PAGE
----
The weekend’s action wraps up in Nice where England will be looking to sew up a quarterfinal berth against Japan. There was nothing pretty about England’s win first up over Argentina, with Steve Borthwick’s side kicking away 96% of their possession, almost 20% more than any other team across the first weekend of action. But it was certainly effective, and with George Ford on song in front of goal, both on the drop and from the tee, they belied their 14 men to record a memorable win. Japan, meanwhile, eased into the tournament with a comfortable win over Chile, who showed some endeavour at times but were ultimately outclassed. This match in Nice looks like a contrast of styles, with Japan likely to try and lift the tempo through their quick-ruck style, while England will attempt to slow it down, give the ball back to Japan from the boot, and then back their defence and set-piece. A major goal for England will be avoiding yet another red card, after four send-offs in six Tests.

TAB [tab.com.au] England $1.05, -23.5 $1.95; Japan $9, +23.5 $1.85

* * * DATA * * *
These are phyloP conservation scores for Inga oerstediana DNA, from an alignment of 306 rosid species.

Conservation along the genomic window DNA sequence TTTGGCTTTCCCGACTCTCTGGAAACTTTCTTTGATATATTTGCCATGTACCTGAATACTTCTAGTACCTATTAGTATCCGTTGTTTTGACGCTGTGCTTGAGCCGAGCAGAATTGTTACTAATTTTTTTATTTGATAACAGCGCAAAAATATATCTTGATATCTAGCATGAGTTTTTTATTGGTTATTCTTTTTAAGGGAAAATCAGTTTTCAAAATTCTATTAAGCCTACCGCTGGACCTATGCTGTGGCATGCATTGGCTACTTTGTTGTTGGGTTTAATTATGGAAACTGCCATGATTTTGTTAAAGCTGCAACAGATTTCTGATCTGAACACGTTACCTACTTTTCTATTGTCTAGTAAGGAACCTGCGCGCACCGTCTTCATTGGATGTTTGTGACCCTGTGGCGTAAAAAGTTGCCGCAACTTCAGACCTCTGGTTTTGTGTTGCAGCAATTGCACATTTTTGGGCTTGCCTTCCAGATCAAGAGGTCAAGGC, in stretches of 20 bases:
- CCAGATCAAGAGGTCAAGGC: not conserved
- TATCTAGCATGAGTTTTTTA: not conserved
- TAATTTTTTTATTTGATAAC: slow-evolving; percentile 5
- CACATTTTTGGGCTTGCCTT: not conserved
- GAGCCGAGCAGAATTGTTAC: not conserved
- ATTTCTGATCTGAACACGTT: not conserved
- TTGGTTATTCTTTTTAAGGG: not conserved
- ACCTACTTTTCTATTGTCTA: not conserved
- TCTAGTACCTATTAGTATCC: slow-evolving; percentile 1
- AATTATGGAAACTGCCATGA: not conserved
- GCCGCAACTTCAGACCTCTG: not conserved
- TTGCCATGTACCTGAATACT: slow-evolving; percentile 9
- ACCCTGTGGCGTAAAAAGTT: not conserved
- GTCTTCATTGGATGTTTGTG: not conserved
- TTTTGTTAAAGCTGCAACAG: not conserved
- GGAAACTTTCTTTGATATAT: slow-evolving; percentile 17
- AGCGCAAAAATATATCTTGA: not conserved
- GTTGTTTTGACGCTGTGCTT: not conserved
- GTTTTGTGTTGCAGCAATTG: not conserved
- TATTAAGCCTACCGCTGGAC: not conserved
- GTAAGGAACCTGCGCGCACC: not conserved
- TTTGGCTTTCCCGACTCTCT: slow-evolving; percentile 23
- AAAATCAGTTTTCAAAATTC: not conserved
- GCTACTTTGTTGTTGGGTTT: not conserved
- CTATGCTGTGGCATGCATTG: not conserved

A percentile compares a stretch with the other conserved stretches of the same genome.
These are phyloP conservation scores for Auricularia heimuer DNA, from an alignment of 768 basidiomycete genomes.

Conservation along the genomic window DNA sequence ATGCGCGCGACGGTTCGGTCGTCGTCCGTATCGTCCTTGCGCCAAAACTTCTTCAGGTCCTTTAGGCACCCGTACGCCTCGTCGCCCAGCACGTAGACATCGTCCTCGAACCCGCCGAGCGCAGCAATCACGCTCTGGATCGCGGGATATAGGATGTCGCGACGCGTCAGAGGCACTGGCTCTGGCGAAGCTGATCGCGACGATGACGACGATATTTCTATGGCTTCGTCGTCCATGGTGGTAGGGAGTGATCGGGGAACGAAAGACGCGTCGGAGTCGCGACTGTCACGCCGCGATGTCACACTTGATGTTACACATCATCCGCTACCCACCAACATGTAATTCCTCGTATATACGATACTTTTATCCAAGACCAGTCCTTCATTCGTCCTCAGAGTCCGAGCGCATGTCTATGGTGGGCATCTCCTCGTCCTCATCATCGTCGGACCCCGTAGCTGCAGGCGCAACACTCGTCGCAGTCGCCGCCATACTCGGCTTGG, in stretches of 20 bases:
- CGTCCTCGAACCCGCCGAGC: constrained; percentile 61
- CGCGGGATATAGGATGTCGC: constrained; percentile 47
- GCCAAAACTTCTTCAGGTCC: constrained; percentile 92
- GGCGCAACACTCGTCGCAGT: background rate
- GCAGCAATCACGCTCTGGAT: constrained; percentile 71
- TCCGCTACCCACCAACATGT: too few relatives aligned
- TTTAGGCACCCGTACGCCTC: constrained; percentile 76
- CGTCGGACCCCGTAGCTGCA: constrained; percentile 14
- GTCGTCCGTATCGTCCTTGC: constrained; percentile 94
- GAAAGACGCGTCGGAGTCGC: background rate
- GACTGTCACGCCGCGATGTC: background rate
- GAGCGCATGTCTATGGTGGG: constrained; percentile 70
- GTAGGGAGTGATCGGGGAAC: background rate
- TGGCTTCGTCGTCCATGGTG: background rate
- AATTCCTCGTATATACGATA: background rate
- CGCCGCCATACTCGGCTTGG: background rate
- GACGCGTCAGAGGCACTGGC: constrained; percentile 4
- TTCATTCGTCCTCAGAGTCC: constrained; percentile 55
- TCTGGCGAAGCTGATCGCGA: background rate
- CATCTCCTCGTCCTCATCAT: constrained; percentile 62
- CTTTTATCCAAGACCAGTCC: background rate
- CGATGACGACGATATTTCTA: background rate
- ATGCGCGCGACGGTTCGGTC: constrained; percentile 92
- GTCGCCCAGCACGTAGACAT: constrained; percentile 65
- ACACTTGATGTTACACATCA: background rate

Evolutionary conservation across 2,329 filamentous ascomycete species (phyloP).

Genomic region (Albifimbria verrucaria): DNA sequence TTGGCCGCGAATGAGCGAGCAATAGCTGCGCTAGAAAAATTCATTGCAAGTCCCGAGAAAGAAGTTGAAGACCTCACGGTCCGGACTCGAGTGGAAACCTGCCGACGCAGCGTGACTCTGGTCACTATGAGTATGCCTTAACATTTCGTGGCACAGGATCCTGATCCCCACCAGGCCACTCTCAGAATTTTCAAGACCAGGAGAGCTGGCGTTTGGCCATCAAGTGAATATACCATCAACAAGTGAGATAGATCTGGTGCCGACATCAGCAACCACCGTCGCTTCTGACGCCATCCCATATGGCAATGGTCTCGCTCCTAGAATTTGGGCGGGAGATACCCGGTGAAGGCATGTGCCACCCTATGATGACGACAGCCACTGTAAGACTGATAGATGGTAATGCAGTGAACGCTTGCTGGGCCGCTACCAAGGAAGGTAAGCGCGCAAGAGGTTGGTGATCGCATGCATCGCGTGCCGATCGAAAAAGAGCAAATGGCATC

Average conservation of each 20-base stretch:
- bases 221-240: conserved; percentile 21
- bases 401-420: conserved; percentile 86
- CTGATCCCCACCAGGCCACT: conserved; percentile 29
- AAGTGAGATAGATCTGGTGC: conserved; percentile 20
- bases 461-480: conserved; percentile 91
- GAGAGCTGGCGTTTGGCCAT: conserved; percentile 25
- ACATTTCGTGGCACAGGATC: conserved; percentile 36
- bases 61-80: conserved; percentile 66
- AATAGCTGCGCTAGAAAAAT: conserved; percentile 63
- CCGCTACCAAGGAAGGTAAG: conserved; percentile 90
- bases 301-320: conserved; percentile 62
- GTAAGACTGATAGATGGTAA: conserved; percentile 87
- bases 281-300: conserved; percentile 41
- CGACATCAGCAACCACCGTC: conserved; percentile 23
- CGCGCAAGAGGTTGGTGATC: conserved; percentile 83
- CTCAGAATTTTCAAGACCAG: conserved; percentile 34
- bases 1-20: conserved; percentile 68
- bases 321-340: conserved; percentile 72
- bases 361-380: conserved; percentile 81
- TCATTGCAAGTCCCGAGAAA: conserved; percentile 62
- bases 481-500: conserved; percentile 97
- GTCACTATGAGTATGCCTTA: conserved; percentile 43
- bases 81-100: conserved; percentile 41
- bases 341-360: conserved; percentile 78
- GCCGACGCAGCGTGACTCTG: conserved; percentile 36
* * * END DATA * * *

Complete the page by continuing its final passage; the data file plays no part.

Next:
The Wallabies insist captain Will Skelton will be given right up until kick-off against Fiji to prove his fitness from a calf injury. Skelton was injured at training on Thursday and was a non-starter at the Wallabies captain’s run on Friday, with assistant coach Dan Palmer revealing the lock was “undergoing” treatment to give him the best chance of playing.

If Skelton is ruled out, then Richie Arnold will come into the starting side and Matt Philip will be added to the bench. But having already lost star tighthead prop Taniela Tupou, Australia will be sweating Skelton’s fitness for what is a crunch clash in Pool C.

Leave a Reply

Your email address will not be published. Required fields are marked *